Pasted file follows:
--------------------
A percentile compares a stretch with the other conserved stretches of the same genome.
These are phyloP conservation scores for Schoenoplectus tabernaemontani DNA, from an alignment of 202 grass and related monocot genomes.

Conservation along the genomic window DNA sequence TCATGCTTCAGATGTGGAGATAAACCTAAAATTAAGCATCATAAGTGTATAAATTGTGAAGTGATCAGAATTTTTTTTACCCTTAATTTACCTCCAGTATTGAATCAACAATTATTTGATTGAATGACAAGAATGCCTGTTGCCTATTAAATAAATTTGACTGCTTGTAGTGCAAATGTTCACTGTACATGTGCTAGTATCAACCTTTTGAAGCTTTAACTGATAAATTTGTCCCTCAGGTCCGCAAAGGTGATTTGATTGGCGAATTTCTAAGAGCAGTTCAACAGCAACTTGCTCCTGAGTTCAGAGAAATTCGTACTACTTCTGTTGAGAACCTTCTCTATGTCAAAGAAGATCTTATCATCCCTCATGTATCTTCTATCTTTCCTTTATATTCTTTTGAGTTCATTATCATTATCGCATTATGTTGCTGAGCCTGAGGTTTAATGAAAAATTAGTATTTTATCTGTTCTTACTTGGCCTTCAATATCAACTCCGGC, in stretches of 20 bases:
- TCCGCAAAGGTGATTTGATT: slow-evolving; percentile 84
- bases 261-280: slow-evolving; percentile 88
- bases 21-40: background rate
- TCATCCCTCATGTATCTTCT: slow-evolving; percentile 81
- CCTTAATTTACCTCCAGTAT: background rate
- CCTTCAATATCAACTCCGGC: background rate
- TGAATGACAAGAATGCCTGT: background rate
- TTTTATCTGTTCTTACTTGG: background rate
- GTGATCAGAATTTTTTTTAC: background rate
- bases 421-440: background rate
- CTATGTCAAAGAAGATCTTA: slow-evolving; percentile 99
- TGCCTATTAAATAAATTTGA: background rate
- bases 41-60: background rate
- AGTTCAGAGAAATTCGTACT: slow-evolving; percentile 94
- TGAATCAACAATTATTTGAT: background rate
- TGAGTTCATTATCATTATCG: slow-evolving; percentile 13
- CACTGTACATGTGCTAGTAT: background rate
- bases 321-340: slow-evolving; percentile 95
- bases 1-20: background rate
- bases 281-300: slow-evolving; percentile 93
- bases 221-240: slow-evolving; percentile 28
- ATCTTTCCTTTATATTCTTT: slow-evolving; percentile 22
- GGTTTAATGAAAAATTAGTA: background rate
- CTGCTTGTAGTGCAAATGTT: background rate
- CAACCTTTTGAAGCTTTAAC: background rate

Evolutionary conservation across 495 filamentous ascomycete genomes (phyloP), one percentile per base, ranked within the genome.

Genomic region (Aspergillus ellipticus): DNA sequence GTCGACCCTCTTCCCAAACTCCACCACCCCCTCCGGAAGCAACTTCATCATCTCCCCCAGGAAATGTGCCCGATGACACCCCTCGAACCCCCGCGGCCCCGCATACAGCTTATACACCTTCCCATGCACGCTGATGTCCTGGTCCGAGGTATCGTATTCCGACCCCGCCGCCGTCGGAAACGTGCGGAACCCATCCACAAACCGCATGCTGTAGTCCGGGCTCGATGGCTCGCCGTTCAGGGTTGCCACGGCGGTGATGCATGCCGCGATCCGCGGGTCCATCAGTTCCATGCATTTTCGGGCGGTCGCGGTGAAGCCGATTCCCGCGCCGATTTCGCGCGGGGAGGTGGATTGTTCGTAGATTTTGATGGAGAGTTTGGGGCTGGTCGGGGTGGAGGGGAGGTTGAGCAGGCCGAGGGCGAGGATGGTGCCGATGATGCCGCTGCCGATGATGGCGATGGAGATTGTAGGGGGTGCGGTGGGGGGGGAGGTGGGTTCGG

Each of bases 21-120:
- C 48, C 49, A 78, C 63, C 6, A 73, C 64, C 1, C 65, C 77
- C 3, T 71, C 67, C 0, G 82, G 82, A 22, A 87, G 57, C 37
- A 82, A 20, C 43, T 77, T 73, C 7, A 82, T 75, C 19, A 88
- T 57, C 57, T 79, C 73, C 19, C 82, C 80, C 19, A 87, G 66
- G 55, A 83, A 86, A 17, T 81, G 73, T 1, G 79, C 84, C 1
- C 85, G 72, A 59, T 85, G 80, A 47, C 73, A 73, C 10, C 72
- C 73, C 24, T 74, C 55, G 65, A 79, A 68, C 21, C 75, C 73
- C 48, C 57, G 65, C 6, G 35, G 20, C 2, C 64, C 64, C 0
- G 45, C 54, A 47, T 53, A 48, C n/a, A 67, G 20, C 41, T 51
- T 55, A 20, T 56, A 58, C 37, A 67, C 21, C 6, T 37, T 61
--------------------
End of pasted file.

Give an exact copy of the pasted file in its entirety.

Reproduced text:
A percentile compares a stretch with the other conserved stretches of the same genome.
These are phyloP conservation scores for Schoenoplectus tabernaemontani DNA, from an alignment of 202 grass and related monocot genomes.

Conservation along the genomic window DNA sequence TCATGCTTCAGATGTGGAGATAAACCTAAAATTAAGCATCATAAGTGTATAAATTGTGAAGTGATCAGAATTTTTTTTACCCTTAATTTACCTCCAGTATTGAATCAACAATTATTTGATTGAATGACAAGAATGCCTGTTGCCTATTAAATAAATTTGACTGCTTGTAGTGCAAATGTTCACTGTACATGTGCTAGTATCAACCTTTTGAAGCTTTAACTGATAAATTTGTCCCTCAGGTCCGCAAAGGTGATTTGATTGGCGAATTTCTAAGAGCAGTTCAACAGCAACTTGCTCCTGAGTTCAGAGAAATTCGTACTACTTCTGTTGAGAACCTTCTCTATGTCAAAGAAGATCTTATCATCCCTCATGTATCTTCTATCTTTCCTTTATATTCTTTTGAGTTCATTATCATTATCGCATTATGTTGCTGAGCCTGAGGTTTAATGAAAAATTAGTATTTTATCTGTTCTTACTTGGCCTTCAATATCAACTCCGGC, in stretches of 20 bases:
- TCCGCAAAGGTGATTTGATT: slow-evolving; percentile 84
- bases 261-280: slow-evolving; percentile 88
- bases 21-40: background rate
- TCATCCCTCATGTATCTTCT: slow-evolving; percentile 81
- CCTTAATTTACCTCCAGTAT: background rate
- CCTTCAATATCAACTCCGGC: background rate
- TGAATGACAAGAATGCCTGT: background rate
- TTTTATCTGTTCTTACTTGG: background rate
- GTGATCAGAATTTTTTTTAC: background rate
- bases 421-440: background rate
- CTATGTCAAAGAAGATCTTA: slow-evolving; percentile 99
- TGCCTATTAAATAAATTTGA: background rate
- bases 41-60: background rate
- AGTTCAGAGAAATTCGTACT: slow-evolving; percentile 94
- TGAATCAACAATTATTTGAT: background rate
- TGAGTTCATTATCATTATCG: slow-evolving; percentile 13
- CACTGTACATGTGCTAGTAT: background rate
- bases 321-340: slow-evolving; percentile 95
- bases 1-20: background rate
- bases 281-300: slow-evolving; percentile 93
- bases 221-240: slow-evolving; percentile 28
- ATCTTTCCTTTATATTCTTT: slow-evolving; percentile 22
- GGTTTAATGAAAAATTAGTA: background rate
- CTGCTTGTAGTGCAAATGTT: background rate
- CAACCTTTTGAAGCTTTAAC: background rate

Evolutionary conservation across 495 filamentous ascomycete genomes (phyloP), one percentile per base, ranked within the genome.

Genomic region (Aspergillus ellipticus): DNA sequence GTCGACCCTCTTCCCAAACTCCACCACCCCCTCCGGAAGCAACTTCATCATCTCCCCCAGGAAATGTGCCCGATGACACCCCTCGAACCCCCGCGGCCCCGCATACAGCTTATACACCTTCCCATGCACGCTGATGTCCTGGTCCGAGGTATCGTATTCCGACCCCGCCGCCGTCGGAAACGTGCGGAACCCATCCACAAACCGCATGCTGTAGTCCGGGCTCGATGGCTCGCCGTTCAGGGTTGCCACGGCGGTGATGCATGCCGCGATCCGCGGGTCCATCAGTTCCATGCATTTTCGGGCGGTCGCGGTGAAGCCGATTCCCGCGCCGATTTCGCGCGGGGAGGTGGATTGTTCGTAGATTTTGATGGAGAGTTTGGGGCTGGTCGGGGTGGAGGGGAGGTTGAGCAGGCCGAGGGCGAGGATGGTGCCGATGATGCCGCTGCCGATGATGGCGATGGAGATTGTAGGGGGTGCGGTGGGGGGGGAGGTGGGTTCGG

Each of bases 21-120:
- C 48, C 49, A 78, C 63, C 6, A 73, C 64, C 1, C 65, C 77
- C 3, T 71, C 67, C 0, G 82, G 82, A 22, A 87, G 57, C 37
- A 82, A 20, C 43, T 77, T 73, C 7, A 82, T 75, C 19, A 88
- T 57, C 57, T 79, C 73, C 19, C 82, C 80, C 19, A 87, G 66
- G 55, A 83, A 86, A 17, T 81, G 73, T 1, G 79, C 84, C 1
- C 85, G 72, A 59, T 85, G 80, A 47, C 73, A 73, C 10, C 72
- C 73, C 24, T 74, C 55, G 65, A 79, A 68, C 21, C 75, C 73
- C 48, C 57, G 65, C 6, G 35, G 20, C 2, C 64, C 64, C 0
- G 45, C 54, A 47, T 53, A 48, C n/a, A 67, G 20, C 41, T 51
- T 55, A 20, T 56, A 58, C 37, A 67, C 21, C 6, T 37, T 61